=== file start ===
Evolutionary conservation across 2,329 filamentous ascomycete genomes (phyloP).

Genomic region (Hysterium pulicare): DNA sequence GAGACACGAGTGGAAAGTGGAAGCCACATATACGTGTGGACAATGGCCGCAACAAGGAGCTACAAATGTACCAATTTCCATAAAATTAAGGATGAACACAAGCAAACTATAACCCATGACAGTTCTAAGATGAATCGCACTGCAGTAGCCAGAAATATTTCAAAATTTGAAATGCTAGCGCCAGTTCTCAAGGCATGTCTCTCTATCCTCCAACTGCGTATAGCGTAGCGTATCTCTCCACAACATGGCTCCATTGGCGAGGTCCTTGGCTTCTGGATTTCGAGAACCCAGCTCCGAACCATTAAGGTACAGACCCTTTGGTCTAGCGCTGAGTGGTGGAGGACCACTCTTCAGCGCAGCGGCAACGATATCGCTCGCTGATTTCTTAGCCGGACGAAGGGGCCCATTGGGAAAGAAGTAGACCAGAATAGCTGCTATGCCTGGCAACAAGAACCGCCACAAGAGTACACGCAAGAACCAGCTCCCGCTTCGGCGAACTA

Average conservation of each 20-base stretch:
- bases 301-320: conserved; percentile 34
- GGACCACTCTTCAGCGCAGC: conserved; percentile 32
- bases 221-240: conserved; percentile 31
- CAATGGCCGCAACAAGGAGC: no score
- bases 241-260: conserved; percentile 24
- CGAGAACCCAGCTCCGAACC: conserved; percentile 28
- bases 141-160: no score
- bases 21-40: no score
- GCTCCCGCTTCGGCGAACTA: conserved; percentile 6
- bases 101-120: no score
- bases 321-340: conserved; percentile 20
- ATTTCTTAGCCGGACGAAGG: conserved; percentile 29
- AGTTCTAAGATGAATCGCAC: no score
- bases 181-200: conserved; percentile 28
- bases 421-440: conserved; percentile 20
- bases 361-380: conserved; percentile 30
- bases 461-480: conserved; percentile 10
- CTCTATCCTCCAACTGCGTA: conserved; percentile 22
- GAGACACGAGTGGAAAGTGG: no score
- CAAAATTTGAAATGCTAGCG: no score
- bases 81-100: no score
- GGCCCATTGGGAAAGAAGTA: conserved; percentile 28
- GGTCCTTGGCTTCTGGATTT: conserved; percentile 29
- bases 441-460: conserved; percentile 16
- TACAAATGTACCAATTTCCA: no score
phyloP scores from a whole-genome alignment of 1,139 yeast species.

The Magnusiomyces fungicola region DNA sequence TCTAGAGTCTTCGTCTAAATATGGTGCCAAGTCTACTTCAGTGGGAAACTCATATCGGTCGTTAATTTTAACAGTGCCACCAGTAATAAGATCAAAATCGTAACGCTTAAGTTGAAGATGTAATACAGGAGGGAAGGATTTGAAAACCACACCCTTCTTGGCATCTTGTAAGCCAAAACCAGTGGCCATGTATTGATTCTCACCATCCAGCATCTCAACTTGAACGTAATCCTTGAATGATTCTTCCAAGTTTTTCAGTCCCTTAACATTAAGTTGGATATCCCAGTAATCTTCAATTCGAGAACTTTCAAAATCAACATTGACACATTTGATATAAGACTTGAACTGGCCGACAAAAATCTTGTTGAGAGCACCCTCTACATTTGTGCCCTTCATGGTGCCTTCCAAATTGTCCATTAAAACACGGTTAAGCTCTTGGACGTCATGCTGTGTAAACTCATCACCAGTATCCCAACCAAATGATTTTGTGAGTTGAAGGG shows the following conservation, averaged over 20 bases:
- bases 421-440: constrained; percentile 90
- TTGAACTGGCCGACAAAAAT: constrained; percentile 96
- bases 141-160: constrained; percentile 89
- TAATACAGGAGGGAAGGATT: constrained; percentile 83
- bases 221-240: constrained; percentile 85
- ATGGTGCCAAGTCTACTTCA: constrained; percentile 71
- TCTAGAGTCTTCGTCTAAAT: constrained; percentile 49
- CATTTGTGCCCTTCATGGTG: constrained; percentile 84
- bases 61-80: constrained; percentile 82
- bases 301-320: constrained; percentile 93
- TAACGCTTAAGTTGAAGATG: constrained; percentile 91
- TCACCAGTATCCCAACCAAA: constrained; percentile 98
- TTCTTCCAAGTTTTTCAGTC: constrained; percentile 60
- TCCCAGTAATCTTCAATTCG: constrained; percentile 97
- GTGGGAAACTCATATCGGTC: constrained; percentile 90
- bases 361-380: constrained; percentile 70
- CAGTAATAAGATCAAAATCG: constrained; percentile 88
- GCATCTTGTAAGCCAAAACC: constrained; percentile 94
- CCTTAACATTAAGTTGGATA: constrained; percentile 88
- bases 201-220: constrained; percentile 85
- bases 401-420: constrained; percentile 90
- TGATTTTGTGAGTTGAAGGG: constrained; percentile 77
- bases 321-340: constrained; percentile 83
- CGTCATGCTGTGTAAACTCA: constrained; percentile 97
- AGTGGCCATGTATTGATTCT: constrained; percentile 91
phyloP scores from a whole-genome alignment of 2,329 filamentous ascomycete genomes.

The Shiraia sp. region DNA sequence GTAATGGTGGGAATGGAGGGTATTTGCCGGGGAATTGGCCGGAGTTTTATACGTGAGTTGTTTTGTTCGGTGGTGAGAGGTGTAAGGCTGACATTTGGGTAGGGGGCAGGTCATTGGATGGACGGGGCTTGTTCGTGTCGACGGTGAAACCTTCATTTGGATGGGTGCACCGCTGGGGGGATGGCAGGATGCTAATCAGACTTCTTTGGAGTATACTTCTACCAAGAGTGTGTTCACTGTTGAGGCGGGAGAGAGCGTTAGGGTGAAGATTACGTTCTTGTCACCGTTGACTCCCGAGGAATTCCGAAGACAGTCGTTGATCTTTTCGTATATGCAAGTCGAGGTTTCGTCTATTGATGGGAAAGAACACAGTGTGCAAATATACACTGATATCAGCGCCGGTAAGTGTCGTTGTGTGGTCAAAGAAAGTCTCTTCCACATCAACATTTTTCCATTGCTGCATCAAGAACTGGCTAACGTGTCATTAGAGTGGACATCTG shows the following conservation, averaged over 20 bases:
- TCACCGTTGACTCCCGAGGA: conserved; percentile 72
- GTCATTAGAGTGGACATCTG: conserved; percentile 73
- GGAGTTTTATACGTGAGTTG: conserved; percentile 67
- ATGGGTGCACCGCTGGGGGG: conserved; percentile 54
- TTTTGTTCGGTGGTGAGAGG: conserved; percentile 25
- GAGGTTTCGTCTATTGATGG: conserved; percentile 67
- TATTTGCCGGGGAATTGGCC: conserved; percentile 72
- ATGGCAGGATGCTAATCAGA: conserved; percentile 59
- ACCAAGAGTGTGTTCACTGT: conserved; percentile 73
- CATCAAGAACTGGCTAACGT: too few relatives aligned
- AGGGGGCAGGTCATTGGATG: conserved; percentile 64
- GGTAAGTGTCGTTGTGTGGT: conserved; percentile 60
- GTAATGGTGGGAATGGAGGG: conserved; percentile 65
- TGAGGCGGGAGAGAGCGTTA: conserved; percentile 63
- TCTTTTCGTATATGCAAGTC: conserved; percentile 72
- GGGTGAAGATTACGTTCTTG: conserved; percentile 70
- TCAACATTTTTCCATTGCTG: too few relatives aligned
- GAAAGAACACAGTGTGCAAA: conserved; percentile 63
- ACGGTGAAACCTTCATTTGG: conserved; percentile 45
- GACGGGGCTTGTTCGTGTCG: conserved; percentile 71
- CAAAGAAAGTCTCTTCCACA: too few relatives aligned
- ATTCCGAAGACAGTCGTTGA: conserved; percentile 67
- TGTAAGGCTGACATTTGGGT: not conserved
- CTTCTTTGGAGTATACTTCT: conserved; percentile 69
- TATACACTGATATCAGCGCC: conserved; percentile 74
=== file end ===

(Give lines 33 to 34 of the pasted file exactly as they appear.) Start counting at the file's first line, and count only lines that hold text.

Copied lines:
- bases 141-160: constrained; percentile 89
- TAATACAGGAGGGAAGGATT: constrained; percentile 83